Sistene Chapel

Photos are not allowed in the Sistine chapel. I think Michaelangelo would have protested.

Vatican, Michaelangelo, Sistine chapel, The Last Judgement

Michaelangelo's The Last Judgement. This was Michaelangelo's last piece for the Chapel, and there is much evidence that he wasn't particularly pleased with his employers. There was considerable complaint about Michaelangelo's use of nudes in the work, and the Pope's Master of Ceramonies, Biagio da Cesena, demanded that the frescos be painted over. Michaelangelo responded by working da Cesena into the painting as the Judge of the Underworld. When da Cesena complained the Pope replied that his authority did not extend into hell, and the frescos would remain. However, Daniele da Volterra was later employed to paint over the genetalia in the piece, and thus history remembers him as Il Braghettone - the breeches painter.

Vatican, Michaelangelo, Sistine chapel, The Last Judgement

Michaelangelo himself appears in the piece as a flayed skin. The moral of the story: don't accept commissions from the Vatican.

Vatican, Michaelangelo, Sistine chapel, entire celing

He had more enthusiasm for the celing, done a number of years before The Last Judgement. This is a rough paste-up of several photos of the celing, to give a sense of the entire piece. This is a full-res image, take it into another program for a better look if you want.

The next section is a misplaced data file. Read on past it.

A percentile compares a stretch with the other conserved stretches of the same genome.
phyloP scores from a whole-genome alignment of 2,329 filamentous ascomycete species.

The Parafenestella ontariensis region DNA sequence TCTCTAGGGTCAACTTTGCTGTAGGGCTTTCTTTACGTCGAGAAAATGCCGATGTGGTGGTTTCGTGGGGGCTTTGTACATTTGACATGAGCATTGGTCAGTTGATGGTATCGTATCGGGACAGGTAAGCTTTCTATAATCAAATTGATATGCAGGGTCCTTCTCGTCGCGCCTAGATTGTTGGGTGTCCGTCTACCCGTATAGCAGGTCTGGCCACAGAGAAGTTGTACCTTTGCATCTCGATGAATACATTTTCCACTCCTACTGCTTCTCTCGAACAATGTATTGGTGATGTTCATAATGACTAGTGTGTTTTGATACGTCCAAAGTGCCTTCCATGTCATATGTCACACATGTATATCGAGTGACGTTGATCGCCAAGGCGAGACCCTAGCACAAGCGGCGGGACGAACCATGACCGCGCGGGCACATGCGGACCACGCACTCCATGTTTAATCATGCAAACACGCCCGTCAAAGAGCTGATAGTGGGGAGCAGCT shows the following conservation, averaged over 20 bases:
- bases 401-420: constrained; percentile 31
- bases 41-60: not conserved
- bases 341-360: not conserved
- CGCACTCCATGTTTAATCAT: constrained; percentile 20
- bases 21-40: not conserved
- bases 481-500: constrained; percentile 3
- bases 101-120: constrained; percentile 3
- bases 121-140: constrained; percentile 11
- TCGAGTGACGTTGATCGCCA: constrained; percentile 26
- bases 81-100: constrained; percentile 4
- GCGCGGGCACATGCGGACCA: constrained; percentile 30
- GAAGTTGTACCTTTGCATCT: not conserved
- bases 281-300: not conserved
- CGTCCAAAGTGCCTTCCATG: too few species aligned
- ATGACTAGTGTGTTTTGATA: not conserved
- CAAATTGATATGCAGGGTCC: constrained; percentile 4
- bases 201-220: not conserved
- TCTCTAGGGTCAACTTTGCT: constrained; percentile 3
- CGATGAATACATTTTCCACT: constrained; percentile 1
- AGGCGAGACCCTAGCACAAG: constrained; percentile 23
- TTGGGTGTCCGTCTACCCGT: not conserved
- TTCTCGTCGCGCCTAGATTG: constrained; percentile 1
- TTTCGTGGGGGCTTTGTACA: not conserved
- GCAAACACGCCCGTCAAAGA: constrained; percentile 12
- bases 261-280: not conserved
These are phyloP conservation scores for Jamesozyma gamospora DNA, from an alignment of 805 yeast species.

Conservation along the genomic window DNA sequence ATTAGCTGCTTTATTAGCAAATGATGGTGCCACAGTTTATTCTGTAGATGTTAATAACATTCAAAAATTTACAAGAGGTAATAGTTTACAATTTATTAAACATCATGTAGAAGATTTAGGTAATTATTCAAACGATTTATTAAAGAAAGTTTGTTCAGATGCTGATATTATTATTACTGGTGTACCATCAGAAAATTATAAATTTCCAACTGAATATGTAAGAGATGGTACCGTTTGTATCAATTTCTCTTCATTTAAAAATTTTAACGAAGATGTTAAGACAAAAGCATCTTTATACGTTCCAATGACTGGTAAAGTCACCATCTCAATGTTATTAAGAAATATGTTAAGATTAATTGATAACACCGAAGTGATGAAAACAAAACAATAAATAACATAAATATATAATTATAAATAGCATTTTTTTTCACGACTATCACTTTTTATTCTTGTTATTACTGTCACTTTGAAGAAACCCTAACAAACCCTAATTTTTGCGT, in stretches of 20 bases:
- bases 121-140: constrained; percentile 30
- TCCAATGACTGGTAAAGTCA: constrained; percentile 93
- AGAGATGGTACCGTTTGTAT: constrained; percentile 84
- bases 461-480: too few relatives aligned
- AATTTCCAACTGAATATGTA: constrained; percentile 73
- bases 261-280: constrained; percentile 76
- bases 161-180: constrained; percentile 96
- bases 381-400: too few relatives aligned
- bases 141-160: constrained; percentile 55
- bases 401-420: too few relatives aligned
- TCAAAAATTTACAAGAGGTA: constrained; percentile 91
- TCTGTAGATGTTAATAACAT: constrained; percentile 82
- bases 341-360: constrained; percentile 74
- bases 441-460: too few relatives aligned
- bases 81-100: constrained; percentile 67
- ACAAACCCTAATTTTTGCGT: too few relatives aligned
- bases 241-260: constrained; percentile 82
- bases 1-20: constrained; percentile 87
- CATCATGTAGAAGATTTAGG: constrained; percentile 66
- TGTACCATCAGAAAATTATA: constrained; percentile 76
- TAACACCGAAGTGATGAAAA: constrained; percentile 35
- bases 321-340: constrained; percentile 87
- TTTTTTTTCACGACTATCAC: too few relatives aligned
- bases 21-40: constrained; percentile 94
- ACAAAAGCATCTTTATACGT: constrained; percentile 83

Vatican, Sistine chapel, Michaelangelo, God and Adam

There it is, the famous image of God and Adam. I think it's much more interesting with the paintings that Michaelangelo surrounded it with.

Vatican, Sistine chapel, Michaelangelo

There are some odd images in Michaelangelo's collection, too.

Vatican, Sistine chapel, Michaelangelo, Garden of Eden

In addition to more famous works, like Adam and Eve being cast from the Garden of Eden.

Vatican, Sistine chapel, Botticelli, The Punishment of Korah

The chapel is not entirely Michaelangelo's. The frescoes on the long walls are done by other artists. This one is The Punishment of Korah by Sandro Botticelli, and depicts God's punishment of those who rebel against his chosen leaders, an allegory for the protestants who were rejecting the Pope's rule.

We accidently saw the Sistine chapel again a few days later. In an attempt to keep with chronological order, though, those pictures will appear with others from that day's adventures.

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